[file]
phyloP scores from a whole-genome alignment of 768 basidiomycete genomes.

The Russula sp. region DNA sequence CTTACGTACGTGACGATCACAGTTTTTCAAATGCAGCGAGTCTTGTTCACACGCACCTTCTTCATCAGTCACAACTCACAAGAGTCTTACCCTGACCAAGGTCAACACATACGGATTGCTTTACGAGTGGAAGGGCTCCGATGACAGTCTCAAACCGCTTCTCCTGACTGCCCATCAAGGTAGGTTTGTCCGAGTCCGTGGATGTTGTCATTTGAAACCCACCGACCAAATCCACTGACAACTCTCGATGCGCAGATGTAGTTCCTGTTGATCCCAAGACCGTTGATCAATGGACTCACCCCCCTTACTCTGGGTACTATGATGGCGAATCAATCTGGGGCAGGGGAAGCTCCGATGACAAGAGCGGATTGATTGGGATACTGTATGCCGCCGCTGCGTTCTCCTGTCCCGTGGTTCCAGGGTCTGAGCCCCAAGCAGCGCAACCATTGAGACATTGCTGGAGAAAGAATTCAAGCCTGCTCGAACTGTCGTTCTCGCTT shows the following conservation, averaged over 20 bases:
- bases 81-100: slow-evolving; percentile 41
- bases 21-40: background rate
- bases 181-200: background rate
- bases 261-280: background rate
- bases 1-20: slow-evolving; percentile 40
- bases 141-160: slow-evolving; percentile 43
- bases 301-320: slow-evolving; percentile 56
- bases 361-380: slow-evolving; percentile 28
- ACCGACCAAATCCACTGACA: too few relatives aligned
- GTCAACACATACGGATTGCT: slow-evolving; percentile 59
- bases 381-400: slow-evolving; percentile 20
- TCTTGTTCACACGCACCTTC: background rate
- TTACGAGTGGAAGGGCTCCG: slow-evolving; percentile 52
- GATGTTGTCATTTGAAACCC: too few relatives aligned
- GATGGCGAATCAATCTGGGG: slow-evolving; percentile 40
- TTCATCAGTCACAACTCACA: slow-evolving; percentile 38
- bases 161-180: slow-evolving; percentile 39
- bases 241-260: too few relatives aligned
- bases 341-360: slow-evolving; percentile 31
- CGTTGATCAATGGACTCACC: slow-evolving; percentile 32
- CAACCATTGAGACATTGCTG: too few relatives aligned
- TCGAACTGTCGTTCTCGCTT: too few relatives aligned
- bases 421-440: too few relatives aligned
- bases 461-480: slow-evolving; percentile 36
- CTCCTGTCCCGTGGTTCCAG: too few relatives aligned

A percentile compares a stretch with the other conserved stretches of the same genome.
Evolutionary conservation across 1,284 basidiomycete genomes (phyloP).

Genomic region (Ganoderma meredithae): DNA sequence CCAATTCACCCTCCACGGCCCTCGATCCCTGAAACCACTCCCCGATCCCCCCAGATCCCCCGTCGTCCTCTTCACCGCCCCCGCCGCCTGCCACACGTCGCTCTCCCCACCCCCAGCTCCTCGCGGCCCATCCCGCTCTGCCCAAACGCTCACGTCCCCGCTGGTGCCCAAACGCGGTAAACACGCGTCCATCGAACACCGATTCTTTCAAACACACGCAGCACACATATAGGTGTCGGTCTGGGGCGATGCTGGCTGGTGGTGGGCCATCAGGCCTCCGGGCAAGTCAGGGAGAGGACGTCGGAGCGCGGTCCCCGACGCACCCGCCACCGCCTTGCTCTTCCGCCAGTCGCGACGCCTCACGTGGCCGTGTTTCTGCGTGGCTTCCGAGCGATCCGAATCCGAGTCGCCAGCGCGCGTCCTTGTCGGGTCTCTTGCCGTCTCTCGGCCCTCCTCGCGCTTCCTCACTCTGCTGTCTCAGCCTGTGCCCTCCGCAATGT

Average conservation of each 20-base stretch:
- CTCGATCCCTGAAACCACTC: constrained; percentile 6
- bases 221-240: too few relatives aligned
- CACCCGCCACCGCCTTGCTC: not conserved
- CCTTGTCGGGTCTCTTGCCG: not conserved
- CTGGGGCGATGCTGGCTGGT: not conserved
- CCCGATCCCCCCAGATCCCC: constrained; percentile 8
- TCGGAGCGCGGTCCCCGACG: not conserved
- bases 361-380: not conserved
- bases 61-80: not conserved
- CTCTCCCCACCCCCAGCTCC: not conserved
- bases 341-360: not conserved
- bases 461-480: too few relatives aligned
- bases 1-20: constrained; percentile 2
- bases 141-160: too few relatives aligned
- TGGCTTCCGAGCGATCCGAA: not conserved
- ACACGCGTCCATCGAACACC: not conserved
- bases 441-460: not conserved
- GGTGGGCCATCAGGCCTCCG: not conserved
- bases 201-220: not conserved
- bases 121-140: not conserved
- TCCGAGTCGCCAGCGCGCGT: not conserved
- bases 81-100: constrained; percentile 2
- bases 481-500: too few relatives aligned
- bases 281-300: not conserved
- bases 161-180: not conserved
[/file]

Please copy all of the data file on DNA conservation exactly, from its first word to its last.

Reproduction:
phyloP scores from a whole-genome alignment of 768 basidiomycete genomes.

The Russula sp. region DNA sequence CTTACGTACGTGACGATCACAGTTTTTCAAATGCAGCGAGTCTTGTTCACACGCACCTTCTTCATCAGTCACAACTCACAAGAGTCTTACCCTGACCAAGGTCAACACATACGGATTGCTTTACGAGTGGAAGGGCTCCGATGACAGTCTCAAACCGCTTCTCCTGACTGCCCATCAAGGTAGGTTTGTCCGAGTCCGTGGATGTTGTCATTTGAAACCCACCGACCAAATCCACTGACAACTCTCGATGCGCAGATGTAGTTCCTGTTGATCCCAAGACCGTTGATCAATGGACTCACCCCCCTTACTCTGGGTACTATGATGGCGAATCAATCTGGGGCAGGGGAAGCTCCGATGACAAGAGCGGATTGATTGGGATACTGTATGCCGCCGCTGCGTTCTCCTGTCCCGTGGTTCCAGGGTCTGAGCCCCAAGCAGCGCAACCATTGAGACATTGCTGGAGAAAGAATTCAAGCCTGCTCGAACTGTCGTTCTCGCTT shows the following conservation, averaged over 20 bases:
- bases 81-100: slow-evolving; percentile 41
- bases 21-40: background rate
- bases 181-200: background rate
- bases 261-280: background rate
- bases 1-20: slow-evolving; percentile 40
- bases 141-160: slow-evolving; percentile 43
- bases 301-320: slow-evolving; percentile 56
- bases 361-380: slow-evolving; percentile 28
- ACCGACCAAATCCACTGACA: too few relatives aligned
- GTCAACACATACGGATTGCT: slow-evolving; percentile 59
- bases 381-400: slow-evolving; percentile 20
- TCTTGTTCACACGCACCTTC: background rate
- TTACGAGTGGAAGGGCTCCG: slow-evolving; percentile 52
- GATGTTGTCATTTGAAACCC: too few relatives aligned
- GATGGCGAATCAATCTGGGG: slow-evolving; percentile 40
- TTCATCAGTCACAACTCACA: slow-evolving; percentile 38
- bases 161-180: slow-evolving; percentile 39
- bases 241-260: too few relatives aligned
- bases 341-360: slow-evolving; percentile 31
- CGTTGATCAATGGACTCACC: slow-evolving; percentile 32
- CAACCATTGAGACATTGCTG: too few relatives aligned
- TCGAACTGTCGTTCTCGCTT: too few relatives aligned
- bases 421-440: too few relatives aligned
- bases 461-480: slow-evolving; percentile 36
- CTCCTGTCCCGTGGTTCCAG: too few relatives aligned

A percentile compares a stretch with the other conserved stretches of the same genome.
Evolutionary conservation across 1,284 basidiomycete genomes (phyloP).

Genomic region (Ganoderma meredithae): DNA sequence CCAATTCACCCTCCACGGCCCTCGATCCCTGAAACCACTCCCCGATCCCCCCAGATCCCCCGTCGTCCTCTTCACCGCCCCCGCCGCCTGCCACACGTCGCTCTCCCCACCCCCAGCTCCTCGCGGCCCATCCCGCTCTGCCCAAACGCTCACGTCCCCGCTGGTGCCCAAACGCGGTAAACACGCGTCCATCGAACACCGATTCTTTCAAACACACGCAGCACACATATAGGTGTCGGTCTGGGGCGATGCTGGCTGGTGGTGGGCCATCAGGCCTCCGGGCAAGTCAGGGAGAGGACGTCGGAGCGCGGTCCCCGACGCACCCGCCACCGCCTTGCTCTTCCGCCAGTCGCGACGCCTCACGTGGCCGTGTTTCTGCGTGGCTTCCGAGCGATCCGAATCCGAGTCGCCAGCGCGCGTCCTTGTCGGGTCTCTTGCCGTCTCTCGGCCCTCCTCGCGCTTCCTCACTCTGCTGTCTCAGCCTGTGCCCTCCGCAATGT

Average conservation of each 20-base stretch:
- CTCGATCCCTGAAACCACTC: constrained; percentile 6
- bases 221-240: too few relatives aligned
- CACCCGCCACCGCCTTGCTC: not conserved
- CCTTGTCGGGTCTCTTGCCG: not conserved
- CTGGGGCGATGCTGGCTGGT: not conserved
- CCCGATCCCCCCAGATCCCC: constrained; percentile 8
- TCGGAGCGCGGTCCCCGACG: not conserved
- bases 361-380: not conserved
- bases 61-80: not conserved
- CTCTCCCCACCCCCAGCTCC: not conserved
- bases 341-360: not conserved
- bases 461-480: too few relatives aligned
- bases 1-20: constrained; percentile 2
- bases 141-160: too few relatives aligned
- TGGCTTCCGAGCGATCCGAA: not conserved
- ACACGCGTCCATCGAACACC: not conserved
- bases 441-460: not conserved
- GGTGGGCCATCAGGCCTCCG: not conserved
- bases 201-220: not conserved
- bases 121-140: not conserved
- TCCGAGTCGCCAGCGCGCGT: not conserved
- bases 81-100: constrained; percentile 2
- bases 481-500: too few relatives aligned
- bases 281-300: not conserved
- bases 161-180: not conserved